Pernand-Vergelesses is another great example of a wine with both complexity and structure. It is tucked into the junction of two valleys behind the Corton mountain, which it shares with two other villages, Aloxe-Corton and Ladoix-Serrigny. It’s no coincidence that there are 8 Premier Crus here and 3 Grand Crus. These Chardonnays from producers like Domaine Jean Fery, and Domaine Marchand-Tawse are white-gold or pale-yellow, turning golden with age. They have a unique minerality with aromas of sweet acacia in youth and later, notes of amber, honey and spices. On the palate they are mineral, like most whites of the Corton mountain, harmonious and charming. Pair these wines with Monkfish, Roasted Tomatoes, Green Olive Tapenade or a delicious Smoked Trout Croissant.

To get full tasting notes for all our wines, as well as specially hand-selected wines from the best of our small appellations and producers, why not become a member of our Burgundy Wine Club? You also get free entry into a draw for a 4-day/3-night stay at Domaine de Cromey. And to read more blog articles about your favorite wines, head over to the blog at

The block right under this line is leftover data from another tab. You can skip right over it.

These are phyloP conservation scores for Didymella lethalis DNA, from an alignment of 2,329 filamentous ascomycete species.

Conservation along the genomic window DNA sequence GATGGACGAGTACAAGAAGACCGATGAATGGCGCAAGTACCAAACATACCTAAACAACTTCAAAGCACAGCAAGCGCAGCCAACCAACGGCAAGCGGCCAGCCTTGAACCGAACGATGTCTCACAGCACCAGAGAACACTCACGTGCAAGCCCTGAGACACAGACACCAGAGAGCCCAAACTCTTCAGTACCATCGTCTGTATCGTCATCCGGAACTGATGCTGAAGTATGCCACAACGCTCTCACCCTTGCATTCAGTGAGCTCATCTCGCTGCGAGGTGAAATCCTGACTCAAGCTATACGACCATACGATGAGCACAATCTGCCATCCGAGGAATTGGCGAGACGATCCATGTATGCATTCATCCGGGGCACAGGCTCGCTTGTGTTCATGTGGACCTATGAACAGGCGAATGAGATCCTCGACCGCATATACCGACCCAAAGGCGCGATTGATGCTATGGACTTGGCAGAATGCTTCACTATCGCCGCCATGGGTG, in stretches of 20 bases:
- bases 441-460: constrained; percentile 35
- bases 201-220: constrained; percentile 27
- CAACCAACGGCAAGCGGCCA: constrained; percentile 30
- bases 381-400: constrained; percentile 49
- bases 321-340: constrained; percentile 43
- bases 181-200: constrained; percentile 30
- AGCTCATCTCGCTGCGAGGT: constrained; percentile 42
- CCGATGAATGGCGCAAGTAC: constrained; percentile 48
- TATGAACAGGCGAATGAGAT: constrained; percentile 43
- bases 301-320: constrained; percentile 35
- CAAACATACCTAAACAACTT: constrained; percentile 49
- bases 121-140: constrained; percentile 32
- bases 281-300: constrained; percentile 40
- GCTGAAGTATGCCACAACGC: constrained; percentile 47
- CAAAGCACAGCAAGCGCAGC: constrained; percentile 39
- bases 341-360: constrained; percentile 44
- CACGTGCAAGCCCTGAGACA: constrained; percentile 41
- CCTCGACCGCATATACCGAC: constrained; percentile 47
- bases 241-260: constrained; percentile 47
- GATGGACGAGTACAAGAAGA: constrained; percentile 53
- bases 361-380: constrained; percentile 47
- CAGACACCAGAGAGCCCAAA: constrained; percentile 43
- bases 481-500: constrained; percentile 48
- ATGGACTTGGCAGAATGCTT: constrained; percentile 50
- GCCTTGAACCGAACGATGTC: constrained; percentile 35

Back to Top

Burgundy Wine Club - Click to learn more

How to Pair Red Wine and Fish

How to Pair Red Wine and Fish

There’s a lot to think about when pairing food and red wine – especially when you’re cooking fish. Yes, you read that right – red wine with fish. It’s true that the received wisdom still often says only white wine should be served with fish. But in fact, there are many great red wines which can be drunk with fish – a whole other world of taste sensations that you may not have considered yet. Fish can have delicate, nuanced flavors and can risk being overpowered, so some care is needed. Read on for some helpful tips from by Elden Selections with examples of red wine and fish pairings!